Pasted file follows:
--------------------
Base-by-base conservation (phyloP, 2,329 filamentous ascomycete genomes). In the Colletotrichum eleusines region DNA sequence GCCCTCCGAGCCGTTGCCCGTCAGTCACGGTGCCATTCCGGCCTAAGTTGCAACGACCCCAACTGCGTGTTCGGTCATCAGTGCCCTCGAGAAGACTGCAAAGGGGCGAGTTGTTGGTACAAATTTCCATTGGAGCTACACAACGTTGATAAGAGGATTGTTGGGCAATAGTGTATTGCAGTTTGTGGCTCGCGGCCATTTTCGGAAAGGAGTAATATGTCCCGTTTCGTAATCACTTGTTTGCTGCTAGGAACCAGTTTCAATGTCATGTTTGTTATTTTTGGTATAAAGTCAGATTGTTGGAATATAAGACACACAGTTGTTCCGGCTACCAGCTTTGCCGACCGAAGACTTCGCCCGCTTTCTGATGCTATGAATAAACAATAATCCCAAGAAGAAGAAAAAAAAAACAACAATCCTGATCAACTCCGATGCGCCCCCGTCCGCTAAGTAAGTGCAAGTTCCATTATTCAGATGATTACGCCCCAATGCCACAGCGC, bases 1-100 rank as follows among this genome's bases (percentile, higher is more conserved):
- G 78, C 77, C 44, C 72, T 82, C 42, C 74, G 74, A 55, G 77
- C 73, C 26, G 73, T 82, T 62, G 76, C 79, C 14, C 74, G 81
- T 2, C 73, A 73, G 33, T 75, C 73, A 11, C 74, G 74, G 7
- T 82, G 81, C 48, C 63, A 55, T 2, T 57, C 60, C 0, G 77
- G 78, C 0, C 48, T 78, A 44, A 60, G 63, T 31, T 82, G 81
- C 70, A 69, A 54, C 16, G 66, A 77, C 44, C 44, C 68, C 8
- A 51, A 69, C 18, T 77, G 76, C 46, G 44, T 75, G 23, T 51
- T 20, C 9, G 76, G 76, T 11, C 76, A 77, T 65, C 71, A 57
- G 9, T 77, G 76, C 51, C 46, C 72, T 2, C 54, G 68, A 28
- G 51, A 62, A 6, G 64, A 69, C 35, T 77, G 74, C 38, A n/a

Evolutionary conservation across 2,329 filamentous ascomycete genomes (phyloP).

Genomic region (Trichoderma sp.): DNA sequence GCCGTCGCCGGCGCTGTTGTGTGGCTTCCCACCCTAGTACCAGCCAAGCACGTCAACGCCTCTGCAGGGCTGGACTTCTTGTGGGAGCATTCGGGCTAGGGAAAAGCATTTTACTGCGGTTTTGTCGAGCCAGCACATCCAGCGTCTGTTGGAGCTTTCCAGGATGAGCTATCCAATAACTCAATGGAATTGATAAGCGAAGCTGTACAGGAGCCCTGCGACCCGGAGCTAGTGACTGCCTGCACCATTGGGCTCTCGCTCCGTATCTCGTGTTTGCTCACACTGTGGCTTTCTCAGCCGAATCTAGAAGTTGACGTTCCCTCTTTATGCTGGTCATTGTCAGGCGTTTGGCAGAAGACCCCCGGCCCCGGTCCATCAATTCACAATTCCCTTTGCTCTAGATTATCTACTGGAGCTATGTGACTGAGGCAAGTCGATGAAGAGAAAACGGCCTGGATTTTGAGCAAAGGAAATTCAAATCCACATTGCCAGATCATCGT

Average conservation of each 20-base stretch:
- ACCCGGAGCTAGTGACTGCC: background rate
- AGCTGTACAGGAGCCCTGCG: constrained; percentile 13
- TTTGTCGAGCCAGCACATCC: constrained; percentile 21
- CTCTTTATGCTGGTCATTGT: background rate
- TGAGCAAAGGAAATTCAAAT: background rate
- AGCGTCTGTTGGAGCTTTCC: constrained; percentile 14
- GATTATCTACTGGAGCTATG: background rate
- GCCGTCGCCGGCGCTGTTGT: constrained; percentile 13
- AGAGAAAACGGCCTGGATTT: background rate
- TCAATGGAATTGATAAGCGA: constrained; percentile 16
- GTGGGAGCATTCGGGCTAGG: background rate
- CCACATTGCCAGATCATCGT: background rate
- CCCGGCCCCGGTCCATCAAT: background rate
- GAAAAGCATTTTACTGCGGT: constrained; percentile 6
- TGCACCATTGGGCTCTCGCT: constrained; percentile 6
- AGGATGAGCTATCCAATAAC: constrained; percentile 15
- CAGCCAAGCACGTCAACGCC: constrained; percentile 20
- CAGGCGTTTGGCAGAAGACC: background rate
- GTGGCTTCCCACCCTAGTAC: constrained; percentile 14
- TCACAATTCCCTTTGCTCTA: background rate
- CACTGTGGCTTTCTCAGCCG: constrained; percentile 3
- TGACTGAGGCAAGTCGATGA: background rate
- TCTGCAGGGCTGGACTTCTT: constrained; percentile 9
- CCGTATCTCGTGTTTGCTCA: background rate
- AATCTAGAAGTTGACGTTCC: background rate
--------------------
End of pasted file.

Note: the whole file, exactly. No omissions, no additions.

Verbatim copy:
Base-by-base conservation (phyloP, 2,329 filamentous ascomycete genomes). In the Colletotrichum eleusines region DNA sequence GCCCTCCGAGCCGTTGCCCGTCAGTCACGGTGCCATTCCGGCCTAAGTTGCAACGACCCCAACTGCGTGTTCGGTCATCAGTGCCCTCGAGAAGACTGCAAAGGGGCGAGTTGTTGGTACAAATTTCCATTGGAGCTACACAACGTTGATAAGAGGATTGTTGGGCAATAGTGTATTGCAGTTTGTGGCTCGCGGCCATTTTCGGAAAGGAGTAATATGTCCCGTTTCGTAATCACTTGTTTGCTGCTAGGAACCAGTTTCAATGTCATGTTTGTTATTTTTGGTATAAAGTCAGATTGTTGGAATATAAGACACACAGTTGTTCCGGCTACCAGCTTTGCCGACCGAAGACTTCGCCCGCTTTCTGATGCTATGAATAAACAATAATCCCAAGAAGAAGAAAAAAAAAACAACAATCCTGATCAACTCCGATGCGCCCCCGTCCGCTAAGTAAGTGCAAGTTCCATTATTCAGATGATTACGCCCCAATGCCACAGCGC, bases 1-100 rank as follows among this genome's bases (percentile, higher is more conserved):
- G 78, C 77, C 44, C 72, T 82, C 42, C 74, G 74, A 55, G 77
- C 73, C 26, G 73, T 82, T 62, G 76, C 79, C 14, C 74, G 81
- T 2, C 73, A 73, G 33, T 75, C 73, A 11, C 74, G 74, G 7
- T 82, G 81, C 48, C 63, A 55, T 2, T 57, C 60, C 0, G 77
- G 78, C 0, C 48, T 78, A 44, A 60, G 63, T 31, T 82, G 81
- C 70, A 69, A 54, C 16, G 66, A 77, C 44, C 44, C 68, C 8
- A 51, A 69, C 18, T 77, G 76, C 46, G 44, T 75, G 23, T 51
- T 20, C 9, G 76, G 76, T 11, C 76, A 77, T 65, C 71, A 57
- G 9, T 77, G 76, C 51, C 46, C 72, T 2, C 54, G 68, A 28
- G 51, A 62, A 6, G 64, A 69, C 35, T 77, G 74, C 38, A n/a

Evolutionary conservation across 2,329 filamentous ascomycete genomes (phyloP).

Genomic region (Trichoderma sp.): DNA sequence GCCGTCGCCGGCGCTGTTGTGTGGCTTCCCACCCTAGTACCAGCCAAGCACGTCAACGCCTCTGCAGGGCTGGACTTCTTGTGGGAGCATTCGGGCTAGGGAAAAGCATTTTACTGCGGTTTTGTCGAGCCAGCACATCCAGCGTCTGTTGGAGCTTTCCAGGATGAGCTATCCAATAACTCAATGGAATTGATAAGCGAAGCTGTACAGGAGCCCTGCGACCCGGAGCTAGTGACTGCCTGCACCATTGGGCTCTCGCTCCGTATCTCGTGTTTGCTCACACTGTGGCTTTCTCAGCCGAATCTAGAAGTTGACGTTCCCTCTTTATGCTGGTCATTGTCAGGCGTTTGGCAGAAGACCCCCGGCCCCGGTCCATCAATTCACAATTCCCTTTGCTCTAGATTATCTACTGGAGCTATGTGACTGAGGCAAGTCGATGAAGAGAAAACGGCCTGGATTTTGAGCAAAGGAAATTCAAATCCACATTGCCAGATCATCGT

Average conservation of each 20-base stretch:
- ACCCGGAGCTAGTGACTGCC: background rate
- AGCTGTACAGGAGCCCTGCG: constrained; percentile 13
- TTTGTCGAGCCAGCACATCC: constrained; percentile 21
- CTCTTTATGCTGGTCATTGT: background rate
- TGAGCAAAGGAAATTCAAAT: background rate
- AGCGTCTGTTGGAGCTTTCC: constrained; percentile 14
- GATTATCTACTGGAGCTATG: background rate
- GCCGTCGCCGGCGCTGTTGT: constrained; percentile 13
- AGAGAAAACGGCCTGGATTT: background rate
- TCAATGGAATTGATAAGCGA: constrained; percentile 16
- GTGGGAGCATTCGGGCTAGG: background rate
- CCACATTGCCAGATCATCGT: background rate
- CCCGGCCCCGGTCCATCAAT: background rate
- GAAAAGCATTTTACTGCGGT: constrained; percentile 6
- TGCACCATTGGGCTCTCGCT: constrained; percentile 6
- AGGATGAGCTATCCAATAAC: constrained; percentile 15
- CAGCCAAGCACGTCAACGCC: constrained; percentile 20
- CAGGCGTTTGGCAGAAGACC: background rate
- GTGGCTTCCCACCCTAGTAC: constrained; percentile 14
- TCACAATTCCCTTTGCTCTA: background rate
- CACTGTGGCTTTCTCAGCCG: constrained; percentile 3
- TGACTGAGGCAAGTCGATGA: background rate
- TCTGCAGGGCTGGACTTCTT: constrained; percentile 9
- CCGTATCTCGTGTTTGCTCA: background rate
- AATCTAGAAGTTGACGTTCC: background rate